Does a Craft Beer Lover Need Water?

That’s obvious, yet nevertheless it has to be remembered that water is one of the most important components of the beer. Firstly, beer is an alcoholic beverage obtained by fermenting vegetable carbohydrate materials and water. Secondly, beer is made up of 85 to 90% water. Conclusion: The quality and nature of the water used have a direct impact on the brewing process, and beyond that, on taste.

Pure H2O is odourless and tasteless, but water is composed of six main minerals: bicarbonate, sodium, chloride, calcium, magnesium and sulphate. Their proportion acts directly on the hardness in the mouth and on the transformation of the starches into sugars. Furthermore, sulphate emphasizes the bitterness of the beer. Even if it’s less important than the other elements, water plays a role in flavour.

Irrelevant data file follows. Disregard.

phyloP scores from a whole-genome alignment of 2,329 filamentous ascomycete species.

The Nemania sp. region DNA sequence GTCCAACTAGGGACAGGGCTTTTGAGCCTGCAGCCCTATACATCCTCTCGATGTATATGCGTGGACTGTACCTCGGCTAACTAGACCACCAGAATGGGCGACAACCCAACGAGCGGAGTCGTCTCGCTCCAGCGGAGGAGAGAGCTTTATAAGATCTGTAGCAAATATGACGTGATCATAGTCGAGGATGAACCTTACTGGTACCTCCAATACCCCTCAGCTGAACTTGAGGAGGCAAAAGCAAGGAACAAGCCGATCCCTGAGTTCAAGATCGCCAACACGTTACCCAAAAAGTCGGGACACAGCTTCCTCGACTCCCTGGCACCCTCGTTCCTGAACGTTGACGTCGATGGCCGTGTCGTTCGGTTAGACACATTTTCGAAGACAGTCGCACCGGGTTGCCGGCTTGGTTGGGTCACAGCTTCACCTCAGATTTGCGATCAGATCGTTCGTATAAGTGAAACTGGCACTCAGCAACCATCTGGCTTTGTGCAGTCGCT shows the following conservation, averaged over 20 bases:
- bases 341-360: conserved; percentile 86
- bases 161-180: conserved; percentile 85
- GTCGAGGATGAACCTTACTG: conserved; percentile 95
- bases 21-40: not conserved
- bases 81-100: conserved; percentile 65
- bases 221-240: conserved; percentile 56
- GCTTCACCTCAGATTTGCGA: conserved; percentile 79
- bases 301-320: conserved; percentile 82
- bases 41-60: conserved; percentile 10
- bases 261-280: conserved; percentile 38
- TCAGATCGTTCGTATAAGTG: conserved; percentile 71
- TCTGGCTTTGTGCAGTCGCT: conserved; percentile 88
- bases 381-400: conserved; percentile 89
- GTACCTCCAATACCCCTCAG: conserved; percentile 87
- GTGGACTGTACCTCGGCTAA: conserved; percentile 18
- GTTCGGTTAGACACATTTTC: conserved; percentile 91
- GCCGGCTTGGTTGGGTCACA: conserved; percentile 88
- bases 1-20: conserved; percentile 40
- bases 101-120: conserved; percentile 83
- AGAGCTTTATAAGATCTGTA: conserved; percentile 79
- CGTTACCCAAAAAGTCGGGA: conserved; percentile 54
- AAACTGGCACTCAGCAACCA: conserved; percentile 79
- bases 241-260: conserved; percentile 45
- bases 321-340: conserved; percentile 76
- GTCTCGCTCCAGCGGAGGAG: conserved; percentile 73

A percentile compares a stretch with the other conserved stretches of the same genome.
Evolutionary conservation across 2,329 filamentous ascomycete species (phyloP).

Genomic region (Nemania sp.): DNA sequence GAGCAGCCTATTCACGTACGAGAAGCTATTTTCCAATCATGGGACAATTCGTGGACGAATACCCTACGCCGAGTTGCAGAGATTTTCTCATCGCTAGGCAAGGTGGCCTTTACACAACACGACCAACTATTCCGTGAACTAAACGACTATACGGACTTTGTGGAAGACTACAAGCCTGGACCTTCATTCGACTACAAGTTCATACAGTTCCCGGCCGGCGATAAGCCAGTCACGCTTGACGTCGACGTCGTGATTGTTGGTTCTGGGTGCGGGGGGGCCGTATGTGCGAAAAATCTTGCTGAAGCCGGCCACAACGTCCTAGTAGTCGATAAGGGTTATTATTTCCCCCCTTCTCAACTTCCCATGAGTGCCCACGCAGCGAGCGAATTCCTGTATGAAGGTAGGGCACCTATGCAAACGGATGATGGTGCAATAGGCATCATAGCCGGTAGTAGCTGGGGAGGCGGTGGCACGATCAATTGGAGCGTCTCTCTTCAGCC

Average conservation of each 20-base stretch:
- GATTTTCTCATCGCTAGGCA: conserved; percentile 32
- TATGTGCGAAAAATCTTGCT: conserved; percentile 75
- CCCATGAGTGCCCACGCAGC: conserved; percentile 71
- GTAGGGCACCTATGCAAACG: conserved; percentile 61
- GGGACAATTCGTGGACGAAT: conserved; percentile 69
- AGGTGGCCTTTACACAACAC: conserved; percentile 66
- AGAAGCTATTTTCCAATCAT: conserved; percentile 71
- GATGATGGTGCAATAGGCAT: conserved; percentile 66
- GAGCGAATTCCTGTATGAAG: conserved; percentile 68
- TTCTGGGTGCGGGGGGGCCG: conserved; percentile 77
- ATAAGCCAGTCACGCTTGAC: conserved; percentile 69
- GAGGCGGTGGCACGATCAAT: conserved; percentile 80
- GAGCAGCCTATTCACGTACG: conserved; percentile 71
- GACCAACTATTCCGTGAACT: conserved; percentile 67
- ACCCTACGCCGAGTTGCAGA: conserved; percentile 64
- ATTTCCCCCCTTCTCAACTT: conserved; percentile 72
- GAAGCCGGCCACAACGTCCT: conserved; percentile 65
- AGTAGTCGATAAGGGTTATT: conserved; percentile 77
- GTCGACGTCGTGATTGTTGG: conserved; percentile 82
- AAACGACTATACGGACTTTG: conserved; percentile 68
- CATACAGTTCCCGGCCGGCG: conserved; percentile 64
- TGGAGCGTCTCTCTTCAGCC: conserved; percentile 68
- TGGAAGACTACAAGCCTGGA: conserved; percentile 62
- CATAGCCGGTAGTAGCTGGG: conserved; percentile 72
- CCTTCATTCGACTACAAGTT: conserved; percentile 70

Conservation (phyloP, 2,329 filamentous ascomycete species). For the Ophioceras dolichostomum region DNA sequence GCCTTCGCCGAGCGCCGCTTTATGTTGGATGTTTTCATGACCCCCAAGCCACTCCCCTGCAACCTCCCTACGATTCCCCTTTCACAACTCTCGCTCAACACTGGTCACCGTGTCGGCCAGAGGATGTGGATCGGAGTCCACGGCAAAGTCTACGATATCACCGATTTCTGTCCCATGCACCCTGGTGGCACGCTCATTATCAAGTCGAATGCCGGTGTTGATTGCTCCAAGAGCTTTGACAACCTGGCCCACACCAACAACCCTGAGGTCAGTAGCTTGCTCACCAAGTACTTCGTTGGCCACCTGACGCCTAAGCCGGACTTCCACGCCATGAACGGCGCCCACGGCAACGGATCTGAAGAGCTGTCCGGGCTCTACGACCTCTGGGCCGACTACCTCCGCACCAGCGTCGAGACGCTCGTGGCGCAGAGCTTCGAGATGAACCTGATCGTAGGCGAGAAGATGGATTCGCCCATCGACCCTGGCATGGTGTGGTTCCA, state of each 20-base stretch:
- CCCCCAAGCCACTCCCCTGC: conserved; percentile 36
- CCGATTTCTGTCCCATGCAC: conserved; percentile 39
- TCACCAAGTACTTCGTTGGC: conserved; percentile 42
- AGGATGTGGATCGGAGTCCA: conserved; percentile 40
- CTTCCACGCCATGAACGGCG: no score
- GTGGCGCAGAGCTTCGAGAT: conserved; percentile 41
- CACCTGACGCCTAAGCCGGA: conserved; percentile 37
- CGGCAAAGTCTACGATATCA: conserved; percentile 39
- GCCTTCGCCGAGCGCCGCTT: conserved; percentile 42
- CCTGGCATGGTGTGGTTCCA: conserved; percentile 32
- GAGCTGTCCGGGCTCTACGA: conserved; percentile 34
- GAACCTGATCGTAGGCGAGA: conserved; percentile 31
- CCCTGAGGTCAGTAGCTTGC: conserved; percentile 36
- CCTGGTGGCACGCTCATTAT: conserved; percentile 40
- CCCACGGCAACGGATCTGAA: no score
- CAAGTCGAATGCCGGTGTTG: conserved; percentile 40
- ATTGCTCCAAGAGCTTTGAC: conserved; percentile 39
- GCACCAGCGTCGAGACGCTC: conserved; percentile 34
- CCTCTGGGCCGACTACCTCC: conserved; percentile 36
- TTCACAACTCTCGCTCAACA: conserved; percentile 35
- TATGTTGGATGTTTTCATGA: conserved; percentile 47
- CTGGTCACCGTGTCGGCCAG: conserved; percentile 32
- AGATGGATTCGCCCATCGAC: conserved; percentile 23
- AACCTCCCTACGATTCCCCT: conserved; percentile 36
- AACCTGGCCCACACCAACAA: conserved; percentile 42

We could extend the demonstration, if only chemically, but let’s remember above all that each style of beer has a type of water that works best for it. For example, it’s recognised that a blonde beer requires a slightly mineralized water, and that an amber beer will be better with a strong proportion of sulphate of calcium.

The beer that illustrates today’s post happens to be a blonde. And the water that has been used is… seawater (the average salinity is 30g/l – i.e. 3.2%). I do have an opinion on that. For once, I’ll save it for myself. I think you can imagine the result of that ingredient on brewing. Taste this Er Boquerón from La Socarrada Cervesa Artesanal (Xàtiva, province of Valencia, Spain), or taste Mor Braz (Theix, Morbihan, France), and make your own judgement on this unexpected oceanic zythology. More on that later then, if I may…